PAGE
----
Another Forecast Calling for February Decline in U.S. Car Sales

Incentive spending is in a position to drop for the first time since 2013, analysts say.

Inside a Honda Motor Co. Dealership As Domestic Auto Sales Rise 20 Percent
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New-car sales are expected to drop in February from year-ago levels, as auto manufacturers spend less on incentives and consumers who are buying vehicles paying more.

That's according to a forecast released by J.D. Power and LMC Automative Tuesday. The companies estimate the seasonally adjusted annualized rate, or SAAR, for retail sales this month at 13.3 million units is down 400,000 from a year ago.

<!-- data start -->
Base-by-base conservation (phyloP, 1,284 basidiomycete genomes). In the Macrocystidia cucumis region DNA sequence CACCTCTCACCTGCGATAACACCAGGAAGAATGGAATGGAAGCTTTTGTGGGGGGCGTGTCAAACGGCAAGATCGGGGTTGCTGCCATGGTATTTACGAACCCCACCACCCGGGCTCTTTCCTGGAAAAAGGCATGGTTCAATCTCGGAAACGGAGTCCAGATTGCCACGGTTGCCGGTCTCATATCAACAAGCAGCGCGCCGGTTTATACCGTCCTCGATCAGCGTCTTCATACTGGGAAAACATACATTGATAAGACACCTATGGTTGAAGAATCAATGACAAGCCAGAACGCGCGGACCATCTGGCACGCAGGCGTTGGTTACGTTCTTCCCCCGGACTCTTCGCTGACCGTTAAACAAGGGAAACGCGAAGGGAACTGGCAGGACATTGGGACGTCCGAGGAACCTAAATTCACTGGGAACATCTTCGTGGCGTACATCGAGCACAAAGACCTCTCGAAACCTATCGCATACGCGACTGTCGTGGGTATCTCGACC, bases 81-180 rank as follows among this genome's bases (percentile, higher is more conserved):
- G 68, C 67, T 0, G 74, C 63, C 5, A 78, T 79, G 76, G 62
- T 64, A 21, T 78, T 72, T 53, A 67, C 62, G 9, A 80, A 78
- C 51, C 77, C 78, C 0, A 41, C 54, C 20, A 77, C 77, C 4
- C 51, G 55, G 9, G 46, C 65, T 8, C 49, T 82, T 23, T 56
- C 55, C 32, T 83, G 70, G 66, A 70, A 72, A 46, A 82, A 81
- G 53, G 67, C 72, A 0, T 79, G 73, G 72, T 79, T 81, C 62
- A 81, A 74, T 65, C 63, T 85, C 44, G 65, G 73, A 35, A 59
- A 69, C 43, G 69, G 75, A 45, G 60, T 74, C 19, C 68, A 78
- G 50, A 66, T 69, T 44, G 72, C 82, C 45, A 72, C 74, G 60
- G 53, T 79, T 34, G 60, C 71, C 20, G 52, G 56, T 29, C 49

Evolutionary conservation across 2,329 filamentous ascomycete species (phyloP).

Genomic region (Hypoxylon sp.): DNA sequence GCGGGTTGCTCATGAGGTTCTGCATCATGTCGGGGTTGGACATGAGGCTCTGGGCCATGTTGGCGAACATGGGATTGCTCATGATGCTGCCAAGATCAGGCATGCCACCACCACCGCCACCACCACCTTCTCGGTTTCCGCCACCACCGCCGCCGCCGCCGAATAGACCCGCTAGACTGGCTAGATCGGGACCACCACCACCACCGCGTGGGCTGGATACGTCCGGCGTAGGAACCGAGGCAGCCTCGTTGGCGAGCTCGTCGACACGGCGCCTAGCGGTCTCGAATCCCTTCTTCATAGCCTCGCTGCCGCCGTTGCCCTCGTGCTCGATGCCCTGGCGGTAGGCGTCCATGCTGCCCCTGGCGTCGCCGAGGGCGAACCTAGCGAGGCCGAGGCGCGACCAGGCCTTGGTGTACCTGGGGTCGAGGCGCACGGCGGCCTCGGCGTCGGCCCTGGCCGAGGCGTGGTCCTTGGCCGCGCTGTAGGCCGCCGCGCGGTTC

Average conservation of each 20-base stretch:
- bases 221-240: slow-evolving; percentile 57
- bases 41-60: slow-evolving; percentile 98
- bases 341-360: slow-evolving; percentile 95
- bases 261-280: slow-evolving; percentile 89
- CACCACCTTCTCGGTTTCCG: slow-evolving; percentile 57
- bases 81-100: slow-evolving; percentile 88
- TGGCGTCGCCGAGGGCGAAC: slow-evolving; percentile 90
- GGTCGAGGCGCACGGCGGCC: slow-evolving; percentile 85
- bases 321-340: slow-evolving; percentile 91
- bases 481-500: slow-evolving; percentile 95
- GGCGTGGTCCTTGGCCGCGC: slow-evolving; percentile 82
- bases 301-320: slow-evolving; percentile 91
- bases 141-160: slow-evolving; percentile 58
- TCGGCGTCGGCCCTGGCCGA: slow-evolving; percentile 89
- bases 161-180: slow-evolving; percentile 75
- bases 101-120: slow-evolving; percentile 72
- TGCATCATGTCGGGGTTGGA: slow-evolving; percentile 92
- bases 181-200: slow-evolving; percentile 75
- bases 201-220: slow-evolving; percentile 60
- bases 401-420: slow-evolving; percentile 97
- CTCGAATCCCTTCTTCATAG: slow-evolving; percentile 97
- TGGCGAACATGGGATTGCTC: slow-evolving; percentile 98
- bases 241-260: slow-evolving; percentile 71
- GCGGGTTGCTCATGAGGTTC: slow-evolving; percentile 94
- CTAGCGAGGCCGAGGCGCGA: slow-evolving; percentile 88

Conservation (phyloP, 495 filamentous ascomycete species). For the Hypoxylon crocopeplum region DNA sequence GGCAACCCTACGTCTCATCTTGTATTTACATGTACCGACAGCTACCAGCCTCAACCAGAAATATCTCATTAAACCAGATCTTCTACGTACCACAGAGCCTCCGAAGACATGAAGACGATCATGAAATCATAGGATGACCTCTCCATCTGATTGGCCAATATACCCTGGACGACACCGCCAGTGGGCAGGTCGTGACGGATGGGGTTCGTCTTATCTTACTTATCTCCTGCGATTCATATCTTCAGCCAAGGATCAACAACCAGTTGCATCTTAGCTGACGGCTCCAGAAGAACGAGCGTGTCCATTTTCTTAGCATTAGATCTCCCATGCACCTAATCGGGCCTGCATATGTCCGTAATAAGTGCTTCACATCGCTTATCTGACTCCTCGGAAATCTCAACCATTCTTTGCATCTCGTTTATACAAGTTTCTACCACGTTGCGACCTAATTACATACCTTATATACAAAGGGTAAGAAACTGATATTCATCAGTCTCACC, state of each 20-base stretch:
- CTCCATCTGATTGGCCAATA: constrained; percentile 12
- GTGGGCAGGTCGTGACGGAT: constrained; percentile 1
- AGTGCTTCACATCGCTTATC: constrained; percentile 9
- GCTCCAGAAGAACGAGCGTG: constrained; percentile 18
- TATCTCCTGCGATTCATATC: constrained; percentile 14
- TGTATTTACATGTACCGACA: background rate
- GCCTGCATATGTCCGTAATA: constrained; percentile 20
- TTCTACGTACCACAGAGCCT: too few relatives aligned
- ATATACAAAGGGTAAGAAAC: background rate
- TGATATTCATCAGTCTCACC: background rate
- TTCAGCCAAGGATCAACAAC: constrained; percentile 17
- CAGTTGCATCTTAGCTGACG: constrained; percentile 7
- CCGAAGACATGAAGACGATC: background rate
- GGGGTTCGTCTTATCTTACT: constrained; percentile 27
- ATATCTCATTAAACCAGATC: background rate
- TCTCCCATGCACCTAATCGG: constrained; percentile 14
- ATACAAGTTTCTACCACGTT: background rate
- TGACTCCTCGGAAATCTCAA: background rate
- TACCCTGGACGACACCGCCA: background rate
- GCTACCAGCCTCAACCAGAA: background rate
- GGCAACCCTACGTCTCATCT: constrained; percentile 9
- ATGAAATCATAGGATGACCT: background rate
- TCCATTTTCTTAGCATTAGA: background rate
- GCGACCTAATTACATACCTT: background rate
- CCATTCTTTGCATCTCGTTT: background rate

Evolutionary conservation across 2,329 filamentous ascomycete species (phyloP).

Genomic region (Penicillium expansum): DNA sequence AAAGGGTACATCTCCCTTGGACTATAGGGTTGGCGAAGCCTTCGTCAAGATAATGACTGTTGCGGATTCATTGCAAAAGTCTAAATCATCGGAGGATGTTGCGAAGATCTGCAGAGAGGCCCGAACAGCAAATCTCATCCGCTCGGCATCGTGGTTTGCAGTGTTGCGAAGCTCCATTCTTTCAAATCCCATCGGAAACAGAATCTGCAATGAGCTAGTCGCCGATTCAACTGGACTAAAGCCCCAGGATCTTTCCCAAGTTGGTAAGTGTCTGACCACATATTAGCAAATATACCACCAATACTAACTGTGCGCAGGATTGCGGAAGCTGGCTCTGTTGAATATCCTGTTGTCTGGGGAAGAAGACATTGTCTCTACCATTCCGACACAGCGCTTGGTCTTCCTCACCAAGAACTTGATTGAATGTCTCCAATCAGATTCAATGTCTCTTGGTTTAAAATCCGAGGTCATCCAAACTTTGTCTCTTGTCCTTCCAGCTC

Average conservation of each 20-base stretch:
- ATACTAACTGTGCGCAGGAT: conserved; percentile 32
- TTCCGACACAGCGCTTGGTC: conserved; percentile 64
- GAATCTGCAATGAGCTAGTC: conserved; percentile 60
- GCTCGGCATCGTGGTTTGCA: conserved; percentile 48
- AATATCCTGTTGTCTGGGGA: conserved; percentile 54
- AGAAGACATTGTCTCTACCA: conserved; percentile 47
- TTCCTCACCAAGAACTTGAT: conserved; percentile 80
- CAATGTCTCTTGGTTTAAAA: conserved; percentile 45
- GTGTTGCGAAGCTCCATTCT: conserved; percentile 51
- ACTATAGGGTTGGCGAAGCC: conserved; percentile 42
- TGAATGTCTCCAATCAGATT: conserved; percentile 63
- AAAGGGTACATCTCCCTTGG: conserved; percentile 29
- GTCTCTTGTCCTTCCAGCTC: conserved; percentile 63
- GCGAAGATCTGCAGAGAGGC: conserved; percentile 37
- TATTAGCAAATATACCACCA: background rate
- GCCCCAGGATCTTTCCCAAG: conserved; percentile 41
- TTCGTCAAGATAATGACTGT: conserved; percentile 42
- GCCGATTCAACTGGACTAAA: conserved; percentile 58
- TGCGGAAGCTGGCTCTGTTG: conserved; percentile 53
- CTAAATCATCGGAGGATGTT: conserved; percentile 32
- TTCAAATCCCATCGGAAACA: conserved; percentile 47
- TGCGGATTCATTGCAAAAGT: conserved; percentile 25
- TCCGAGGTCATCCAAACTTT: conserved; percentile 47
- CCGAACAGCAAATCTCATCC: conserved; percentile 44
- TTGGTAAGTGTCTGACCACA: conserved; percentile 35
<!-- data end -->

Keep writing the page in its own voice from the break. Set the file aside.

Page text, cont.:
Retail sales this month are projected to hit 997,300 vehicles, a 3 percent drop compared to February 2017, the companies said.

“The industry is expected to deliver mixed results in February, with a decline in retail sales volume, higher transaction prices and the potential for the first year-over-year drop in incentive spending in more than four years,” Thomas King, senior vice president of the data and analytics division at J.D. Power, said in a news release.

Average incentive spending through the first three weeks of February is $3,840, down $14 compared to the same year-ago period. “The decline in spending is particularly notable given that incentives have risen consistently since 2013. In December 2017 for example, spending rose by over $400 from the prior year,” King added.

But the decline is due to reduced spending in specific segments of the industry, such as trucks and SUVs offered by domestic manufacturers. Incentives on domestic trucks and SUVs are down $450 through month-to-date. In contrast, incentives on non-domestic trucks and SUVs have risen $482 and spending on all cars is up $80, King and his colleagues found.